We do not know. Yet. But the fact that Iqbal is almost certain of taking bribes to fic the KPPU’s decisions means that all these questions must be answered. And after they have been answered, someone must tell the jingoists here that they are wrong. There is a huge chance many of the foreign businesses who have been judged by the KPPU to have violated Anti-Monopoly Laws were innocent and the victims of the corruption that is endemic in this society.

How could unscrupulous individuals hijack the KPPU and the news agenda of a nation to turn perception against foreign investors? This and other questions must be asked. What happened to the Press, the venerble Fourth Estate that was supposed to be a check and balance against precisely such rapacious and unprincipled individuals? What happened to the good guys who would speak up without fear or favor regardless whether the business players were local or foreign? What happens to all that talk about national interests and disrespect for local laws now?

It would be interesting to see whether these questions will be answered in the forthcoming days or whether Indonesia will sink back into the cocoon of amnesia, righteous piety and jingoism that has characterized the rhetoric so far. They a say a nation that does not remember its history is condemned to repeat its mistakes.

(Disclosure: one of more parties or their affiliates mentioned in this posting may be Unspun‘s clients. But this posting is done indepently without consultation with, or suggestion from, them. In other words, its Unspun‘s opinion and Unspun did not receive a black bag, not knowing that it contained Rp500 million inside, to incentivize Unspun into doing others’ bidding).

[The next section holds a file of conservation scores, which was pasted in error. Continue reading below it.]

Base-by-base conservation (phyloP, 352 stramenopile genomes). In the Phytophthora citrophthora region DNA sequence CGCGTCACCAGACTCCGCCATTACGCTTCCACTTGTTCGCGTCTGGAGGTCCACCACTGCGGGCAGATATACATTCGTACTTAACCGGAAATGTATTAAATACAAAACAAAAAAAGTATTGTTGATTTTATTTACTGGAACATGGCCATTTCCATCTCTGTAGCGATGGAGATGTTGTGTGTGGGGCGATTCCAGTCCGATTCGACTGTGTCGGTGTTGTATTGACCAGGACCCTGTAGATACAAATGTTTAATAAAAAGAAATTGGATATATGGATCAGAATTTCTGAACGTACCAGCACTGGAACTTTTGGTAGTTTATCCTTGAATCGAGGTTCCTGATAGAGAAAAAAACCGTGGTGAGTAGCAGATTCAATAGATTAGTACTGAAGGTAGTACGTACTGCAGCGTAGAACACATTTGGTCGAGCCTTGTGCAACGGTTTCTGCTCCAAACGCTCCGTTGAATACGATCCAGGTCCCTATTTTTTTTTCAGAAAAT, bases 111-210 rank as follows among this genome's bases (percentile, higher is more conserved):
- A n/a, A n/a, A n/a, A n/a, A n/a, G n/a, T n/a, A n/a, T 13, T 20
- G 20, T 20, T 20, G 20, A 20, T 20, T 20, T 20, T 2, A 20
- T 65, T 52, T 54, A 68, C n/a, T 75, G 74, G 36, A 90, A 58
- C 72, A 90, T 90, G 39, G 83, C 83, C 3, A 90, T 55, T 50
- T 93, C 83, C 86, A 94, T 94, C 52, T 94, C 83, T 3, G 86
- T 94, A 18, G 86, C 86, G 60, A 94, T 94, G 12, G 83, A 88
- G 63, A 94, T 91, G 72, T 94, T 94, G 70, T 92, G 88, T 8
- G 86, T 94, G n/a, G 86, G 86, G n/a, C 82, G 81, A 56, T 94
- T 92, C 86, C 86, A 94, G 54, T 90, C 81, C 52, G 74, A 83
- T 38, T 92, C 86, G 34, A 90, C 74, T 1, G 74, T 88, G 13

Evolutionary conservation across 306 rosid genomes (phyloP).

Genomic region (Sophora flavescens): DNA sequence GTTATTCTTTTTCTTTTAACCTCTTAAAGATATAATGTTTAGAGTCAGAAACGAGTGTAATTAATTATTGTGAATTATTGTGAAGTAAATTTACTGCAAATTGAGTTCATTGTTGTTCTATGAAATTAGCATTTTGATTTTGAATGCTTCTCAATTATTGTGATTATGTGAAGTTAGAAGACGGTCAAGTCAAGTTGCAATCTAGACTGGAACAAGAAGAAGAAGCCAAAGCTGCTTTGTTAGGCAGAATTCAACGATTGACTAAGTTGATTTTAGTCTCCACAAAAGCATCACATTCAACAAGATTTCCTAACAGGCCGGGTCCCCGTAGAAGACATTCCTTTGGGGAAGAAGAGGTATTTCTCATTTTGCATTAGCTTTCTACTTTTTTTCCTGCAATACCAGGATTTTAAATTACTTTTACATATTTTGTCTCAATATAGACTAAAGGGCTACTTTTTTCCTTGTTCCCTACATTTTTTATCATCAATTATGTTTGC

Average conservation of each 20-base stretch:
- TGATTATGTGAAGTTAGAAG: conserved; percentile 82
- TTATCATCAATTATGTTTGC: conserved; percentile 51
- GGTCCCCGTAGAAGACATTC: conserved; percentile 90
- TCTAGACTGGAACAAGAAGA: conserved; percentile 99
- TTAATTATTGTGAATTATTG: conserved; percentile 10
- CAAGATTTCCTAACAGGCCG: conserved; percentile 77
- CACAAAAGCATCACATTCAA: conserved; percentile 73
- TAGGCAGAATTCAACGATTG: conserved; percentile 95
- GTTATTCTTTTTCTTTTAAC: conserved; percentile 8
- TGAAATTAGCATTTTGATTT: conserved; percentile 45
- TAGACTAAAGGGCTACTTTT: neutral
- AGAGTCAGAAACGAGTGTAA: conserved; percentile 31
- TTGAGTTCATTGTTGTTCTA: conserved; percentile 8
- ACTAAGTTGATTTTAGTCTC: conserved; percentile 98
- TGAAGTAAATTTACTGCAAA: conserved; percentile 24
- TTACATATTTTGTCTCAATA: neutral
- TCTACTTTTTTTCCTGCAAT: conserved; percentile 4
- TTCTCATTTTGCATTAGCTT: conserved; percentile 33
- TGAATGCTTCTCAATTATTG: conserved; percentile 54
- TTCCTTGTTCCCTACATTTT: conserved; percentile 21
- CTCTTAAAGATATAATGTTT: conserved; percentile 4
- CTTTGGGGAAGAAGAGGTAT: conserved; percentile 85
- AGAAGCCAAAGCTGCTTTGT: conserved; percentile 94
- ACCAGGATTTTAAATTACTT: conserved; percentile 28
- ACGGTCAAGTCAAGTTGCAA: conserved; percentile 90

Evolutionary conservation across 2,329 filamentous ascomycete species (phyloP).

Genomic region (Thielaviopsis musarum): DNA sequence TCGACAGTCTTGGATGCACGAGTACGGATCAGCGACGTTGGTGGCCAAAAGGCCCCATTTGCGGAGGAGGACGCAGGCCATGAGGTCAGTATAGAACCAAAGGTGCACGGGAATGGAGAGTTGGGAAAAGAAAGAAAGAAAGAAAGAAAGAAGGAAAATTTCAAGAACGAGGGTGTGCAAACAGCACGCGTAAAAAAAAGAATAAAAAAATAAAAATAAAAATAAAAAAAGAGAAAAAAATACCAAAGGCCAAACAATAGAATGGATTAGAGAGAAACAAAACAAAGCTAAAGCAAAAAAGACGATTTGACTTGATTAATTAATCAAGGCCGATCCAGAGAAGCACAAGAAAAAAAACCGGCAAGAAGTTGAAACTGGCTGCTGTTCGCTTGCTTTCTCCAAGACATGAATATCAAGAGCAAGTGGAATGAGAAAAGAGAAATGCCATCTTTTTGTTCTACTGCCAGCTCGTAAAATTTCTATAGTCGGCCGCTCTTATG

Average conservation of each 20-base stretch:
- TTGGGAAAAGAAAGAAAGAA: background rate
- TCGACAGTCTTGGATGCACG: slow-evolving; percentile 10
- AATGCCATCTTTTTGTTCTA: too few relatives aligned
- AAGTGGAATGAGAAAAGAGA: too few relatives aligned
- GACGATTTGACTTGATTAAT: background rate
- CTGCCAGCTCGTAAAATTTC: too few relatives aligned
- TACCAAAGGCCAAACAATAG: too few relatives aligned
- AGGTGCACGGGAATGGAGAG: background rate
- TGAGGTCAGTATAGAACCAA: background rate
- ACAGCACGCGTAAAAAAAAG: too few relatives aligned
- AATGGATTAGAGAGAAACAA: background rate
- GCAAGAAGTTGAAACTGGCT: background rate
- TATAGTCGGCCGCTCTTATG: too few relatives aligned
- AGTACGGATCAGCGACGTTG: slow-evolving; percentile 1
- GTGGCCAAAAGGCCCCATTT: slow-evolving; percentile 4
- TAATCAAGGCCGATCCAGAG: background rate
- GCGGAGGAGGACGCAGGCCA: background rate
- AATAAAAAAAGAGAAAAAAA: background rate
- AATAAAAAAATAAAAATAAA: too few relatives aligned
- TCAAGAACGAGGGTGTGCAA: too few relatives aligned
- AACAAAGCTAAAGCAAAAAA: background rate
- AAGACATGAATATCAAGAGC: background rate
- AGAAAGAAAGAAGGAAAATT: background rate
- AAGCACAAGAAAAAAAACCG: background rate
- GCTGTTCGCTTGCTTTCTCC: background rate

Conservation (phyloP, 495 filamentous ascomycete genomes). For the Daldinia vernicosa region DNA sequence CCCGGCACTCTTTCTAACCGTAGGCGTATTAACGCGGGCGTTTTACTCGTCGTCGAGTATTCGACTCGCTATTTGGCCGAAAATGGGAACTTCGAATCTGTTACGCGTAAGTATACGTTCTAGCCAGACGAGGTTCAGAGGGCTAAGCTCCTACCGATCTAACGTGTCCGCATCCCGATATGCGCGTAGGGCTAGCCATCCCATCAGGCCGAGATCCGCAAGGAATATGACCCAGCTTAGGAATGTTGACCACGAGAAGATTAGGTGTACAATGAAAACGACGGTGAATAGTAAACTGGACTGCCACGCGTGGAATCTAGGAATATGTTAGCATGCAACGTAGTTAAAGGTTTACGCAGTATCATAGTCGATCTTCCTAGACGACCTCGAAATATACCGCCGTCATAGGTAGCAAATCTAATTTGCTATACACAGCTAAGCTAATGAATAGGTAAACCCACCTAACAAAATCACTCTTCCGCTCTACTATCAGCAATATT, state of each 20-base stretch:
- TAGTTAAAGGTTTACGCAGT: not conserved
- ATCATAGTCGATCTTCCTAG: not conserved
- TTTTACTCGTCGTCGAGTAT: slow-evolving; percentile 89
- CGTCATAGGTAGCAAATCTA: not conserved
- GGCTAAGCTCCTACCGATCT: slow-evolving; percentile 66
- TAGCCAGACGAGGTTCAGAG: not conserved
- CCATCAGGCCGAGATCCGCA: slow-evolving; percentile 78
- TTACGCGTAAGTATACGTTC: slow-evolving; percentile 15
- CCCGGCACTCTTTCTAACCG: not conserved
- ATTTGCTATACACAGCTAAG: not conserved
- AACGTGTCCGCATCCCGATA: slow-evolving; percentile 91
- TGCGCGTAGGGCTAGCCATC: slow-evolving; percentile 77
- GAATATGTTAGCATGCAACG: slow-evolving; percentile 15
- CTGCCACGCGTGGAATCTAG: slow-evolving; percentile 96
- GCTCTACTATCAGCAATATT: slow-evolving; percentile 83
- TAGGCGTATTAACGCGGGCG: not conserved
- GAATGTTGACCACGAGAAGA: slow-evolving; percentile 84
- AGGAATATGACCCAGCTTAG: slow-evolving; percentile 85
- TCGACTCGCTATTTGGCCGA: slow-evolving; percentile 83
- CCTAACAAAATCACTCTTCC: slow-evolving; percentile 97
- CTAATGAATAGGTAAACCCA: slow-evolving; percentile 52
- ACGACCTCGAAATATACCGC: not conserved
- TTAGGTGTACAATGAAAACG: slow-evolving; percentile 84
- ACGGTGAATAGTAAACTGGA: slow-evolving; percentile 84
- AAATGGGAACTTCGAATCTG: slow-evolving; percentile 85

13 replies to “The silence of the jingoists

  1. Achmad: How’s the ukelele? Which ones are my clients don’t matter here because I’m not blogging on their behalf or their behest. If I am I would say so because on the Net you can’t run and you can’t hide.


  2. Know the Difference: Transition, not Handover.
    For the moment, the UMNO leadership crisis appears to have been averted with the announcement of the cabinet portfolio swap between Prime Minister Dato’ Seri Abdullah Ahmad Badawi and his Deputy Dato’ Seri Najib Tun Razak. As recently as last week, analysts and commentators were anticipating Najib to make a move on the Presidency before the year’s end. And why would they not? After UMNO Vice President Tan Sri Muhyiddin Yassin rekindled the debate about Abdullah’s position, Najib appeared to position himself for an assault on the post when he remarked that the divisions should decide for themselves when the transition should occur – essentially informing that he was more than ready to receive nominations for the post of Party President.